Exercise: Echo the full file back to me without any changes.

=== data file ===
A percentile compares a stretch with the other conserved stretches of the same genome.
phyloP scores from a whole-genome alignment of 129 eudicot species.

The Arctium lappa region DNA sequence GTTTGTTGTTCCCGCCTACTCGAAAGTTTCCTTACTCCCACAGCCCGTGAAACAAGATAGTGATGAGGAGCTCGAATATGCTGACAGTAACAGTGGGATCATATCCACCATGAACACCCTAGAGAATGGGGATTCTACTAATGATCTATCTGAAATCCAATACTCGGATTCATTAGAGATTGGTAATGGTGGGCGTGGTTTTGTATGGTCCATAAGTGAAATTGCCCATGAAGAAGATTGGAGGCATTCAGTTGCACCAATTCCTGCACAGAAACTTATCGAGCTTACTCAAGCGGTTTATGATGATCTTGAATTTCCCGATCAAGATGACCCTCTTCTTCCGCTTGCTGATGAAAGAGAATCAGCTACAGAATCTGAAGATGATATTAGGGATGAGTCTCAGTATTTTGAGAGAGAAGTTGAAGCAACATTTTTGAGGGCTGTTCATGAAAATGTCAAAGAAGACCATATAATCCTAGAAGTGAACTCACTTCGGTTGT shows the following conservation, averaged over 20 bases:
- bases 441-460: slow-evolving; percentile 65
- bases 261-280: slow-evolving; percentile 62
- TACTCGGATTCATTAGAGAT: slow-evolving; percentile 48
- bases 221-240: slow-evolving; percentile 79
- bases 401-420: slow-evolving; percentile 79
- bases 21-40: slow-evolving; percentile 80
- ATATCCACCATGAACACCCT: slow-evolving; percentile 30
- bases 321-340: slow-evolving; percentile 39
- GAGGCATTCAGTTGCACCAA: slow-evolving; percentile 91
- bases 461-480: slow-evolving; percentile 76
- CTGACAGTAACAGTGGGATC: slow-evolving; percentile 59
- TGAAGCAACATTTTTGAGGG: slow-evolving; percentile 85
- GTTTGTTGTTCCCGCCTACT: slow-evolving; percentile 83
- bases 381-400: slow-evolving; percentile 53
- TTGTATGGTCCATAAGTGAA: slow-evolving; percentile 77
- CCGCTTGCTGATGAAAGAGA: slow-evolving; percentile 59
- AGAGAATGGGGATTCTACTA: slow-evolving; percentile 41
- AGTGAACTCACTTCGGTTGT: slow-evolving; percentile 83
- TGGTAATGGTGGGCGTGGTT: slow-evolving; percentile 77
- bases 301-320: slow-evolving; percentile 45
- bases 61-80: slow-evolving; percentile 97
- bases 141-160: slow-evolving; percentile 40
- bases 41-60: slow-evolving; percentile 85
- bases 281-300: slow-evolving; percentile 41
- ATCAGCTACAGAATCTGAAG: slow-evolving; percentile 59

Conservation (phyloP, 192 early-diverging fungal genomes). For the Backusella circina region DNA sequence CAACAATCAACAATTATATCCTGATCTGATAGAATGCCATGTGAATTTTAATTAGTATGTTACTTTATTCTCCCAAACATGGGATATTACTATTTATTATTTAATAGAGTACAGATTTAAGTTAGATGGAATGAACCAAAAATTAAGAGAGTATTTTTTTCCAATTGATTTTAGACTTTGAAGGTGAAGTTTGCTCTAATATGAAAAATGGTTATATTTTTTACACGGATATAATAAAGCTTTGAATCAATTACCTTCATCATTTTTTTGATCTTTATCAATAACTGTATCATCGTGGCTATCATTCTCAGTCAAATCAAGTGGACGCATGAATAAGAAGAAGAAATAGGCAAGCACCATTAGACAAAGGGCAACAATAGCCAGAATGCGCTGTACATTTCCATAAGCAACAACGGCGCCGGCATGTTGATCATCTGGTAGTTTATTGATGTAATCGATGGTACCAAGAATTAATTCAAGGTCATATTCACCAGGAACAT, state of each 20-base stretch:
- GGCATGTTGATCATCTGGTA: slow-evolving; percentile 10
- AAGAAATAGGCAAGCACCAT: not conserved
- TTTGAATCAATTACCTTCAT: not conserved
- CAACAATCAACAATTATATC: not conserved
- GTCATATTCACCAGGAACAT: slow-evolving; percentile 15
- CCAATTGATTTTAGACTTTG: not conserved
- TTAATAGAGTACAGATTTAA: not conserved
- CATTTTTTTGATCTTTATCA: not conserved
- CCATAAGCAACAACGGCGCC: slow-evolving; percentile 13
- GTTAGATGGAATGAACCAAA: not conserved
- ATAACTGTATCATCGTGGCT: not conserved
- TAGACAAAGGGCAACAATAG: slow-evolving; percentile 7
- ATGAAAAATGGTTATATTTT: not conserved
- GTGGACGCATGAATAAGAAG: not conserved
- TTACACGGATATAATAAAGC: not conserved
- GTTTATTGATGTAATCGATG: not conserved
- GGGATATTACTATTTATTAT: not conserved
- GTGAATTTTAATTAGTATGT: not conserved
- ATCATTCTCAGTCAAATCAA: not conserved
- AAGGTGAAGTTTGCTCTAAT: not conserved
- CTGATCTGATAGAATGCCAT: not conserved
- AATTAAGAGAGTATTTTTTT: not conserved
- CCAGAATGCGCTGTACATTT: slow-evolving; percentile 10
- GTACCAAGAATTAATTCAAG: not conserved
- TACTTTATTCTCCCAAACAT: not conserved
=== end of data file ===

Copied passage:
A percentile compares a stretch with the other conserved stretches of the same genome.
phyloP scores from a whole-genome alignment of 129 eudicot species.

The Arctium lappa region DNA sequence GTTTGTTGTTCCCGCCTACTCGAAAGTTTCCTTACTCCCACAGCCCGTGAAACAAGATAGTGATGAGGAGCTCGAATATGCTGACAGTAACAGTGGGATCATATCCACCATGAACACCCTAGAGAATGGGGATTCTACTAATGATCTATCTGAAATCCAATACTCGGATTCATTAGAGATTGGTAATGGTGGGCGTGGTTTTGTATGGTCCATAAGTGAAATTGCCCATGAAGAAGATTGGAGGCATTCAGTTGCACCAATTCCTGCACAGAAACTTATCGAGCTTACTCAAGCGGTTTATGATGATCTTGAATTTCCCGATCAAGATGACCCTCTTCTTCCGCTTGCTGATGAAAGAGAATCAGCTACAGAATCTGAAGATGATATTAGGGATGAGTCTCAGTATTTTGAGAGAGAAGTTGAAGCAACATTTTTGAGGGCTGTTCATGAAAATGTCAAAGAAGACCATATAATCCTAGAAGTGAACTCACTTCGGTTGT shows the following conservation, averaged over 20 bases:
- bases 441-460: slow-evolving; percentile 65
- bases 261-280: slow-evolving; percentile 62
- TACTCGGATTCATTAGAGAT: slow-evolving; percentile 48
- bases 221-240: slow-evolving; percentile 79
- bases 401-420: slow-evolving; percentile 79
- bases 21-40: slow-evolving; percentile 80
- ATATCCACCATGAACACCCT: slow-evolving; percentile 30
- bases 321-340: slow-evolving; percentile 39
- GAGGCATTCAGTTGCACCAA: slow-evolving; percentile 91
- bases 461-480: slow-evolving; percentile 76
- CTGACAGTAACAGTGGGATC: slow-evolving; percentile 59
- TGAAGCAACATTTTTGAGGG: slow-evolving; percentile 85
- GTTTGTTGTTCCCGCCTACT: slow-evolving; percentile 83
- bases 381-400: slow-evolving; percentile 53
- TTGTATGGTCCATAAGTGAA: slow-evolving; percentile 77
- CCGCTTGCTGATGAAAGAGA: slow-evolving; percentile 59
- AGAGAATGGGGATTCTACTA: slow-evolving; percentile 41
- AGTGAACTCACTTCGGTTGT: slow-evolving; percentile 83
- TGGTAATGGTGGGCGTGGTT: slow-evolving; percentile 77
- bases 301-320: slow-evolving; percentile 45
- bases 61-80: slow-evolving; percentile 97
- bases 141-160: slow-evolving; percentile 40
- bases 41-60: slow-evolving; percentile 85
- bases 281-300: slow-evolving; percentile 41
- ATCAGCTACAGAATCTGAAG: slow-evolving; percentile 59

Conservation (phyloP, 192 early-diverging fungal genomes). For the Backusella circina region DNA sequence CAACAATCAACAATTATATCCTGATCTGATAGAATGCCATGTGAATTTTAATTAGTATGTTACTTTATTCTCCCAAACATGGGATATTACTATTTATTATTTAATAGAGTACAGATTTAAGTTAGATGGAATGAACCAAAAATTAAGAGAGTATTTTTTTCCAATTGATTTTAGACTTTGAAGGTGAAGTTTGCTCTAATATGAAAAATGGTTATATTTTTTACACGGATATAATAAAGCTTTGAATCAATTACCTTCATCATTTTTTTGATCTTTATCAATAACTGTATCATCGTGGCTATCATTCTCAGTCAAATCAAGTGGACGCATGAATAAGAAGAAGAAATAGGCAAGCACCATTAGACAAAGGGCAACAATAGCCAGAATGCGCTGTACATTTCCATAAGCAACAACGGCGCCGGCATGTTGATCATCTGGTAGTTTATTGATGTAATCGATGGTACCAAGAATTAATTCAAGGTCATATTCACCAGGAACAT, state of each 20-base stretch:
- GGCATGTTGATCATCTGGTA: slow-evolving; percentile 10
- AAGAAATAGGCAAGCACCAT: not conserved
- TTTGAATCAATTACCTTCAT: not conserved
- CAACAATCAACAATTATATC: not conserved
- GTCATATTCACCAGGAACAT: slow-evolving; percentile 15
- CCAATTGATTTTAGACTTTG: not conserved
- TTAATAGAGTACAGATTTAA: not conserved
- CATTTTTTTGATCTTTATCA: not conserved
- CCATAAGCAACAACGGCGCC: slow-evolving; percentile 13
- GTTAGATGGAATGAACCAAA: not conserved
- ATAACTGTATCATCGTGGCT: not conserved
- TAGACAAAGGGCAACAATAG: slow-evolving; percentile 7
- ATGAAAAATGGTTATATTTT: not conserved
- GTGGACGCATGAATAAGAAG: not conserved
- TTACACGGATATAATAAAGC: not conserved
- GTTTATTGATGTAATCGATG: not conserved
- GGGATATTACTATTTATTAT: not conserved
- GTGAATTTTAATTAGTATGT: not conserved
- ATCATTCTCAGTCAAATCAA: not conserved
- AAGGTGAAGTTTGCTCTAAT: not conserved
- CTGATCTGATAGAATGCCAT: not conserved
- AATTAAGAGAGTATTTTTTT: not conserved
- CCAGAATGCGCTGTACATTT: slow-evolving; percentile 10
- GTACCAAGAATTAATTCAAG: not conserved
- TACTTTATTCTCCCAAACAT: not conserved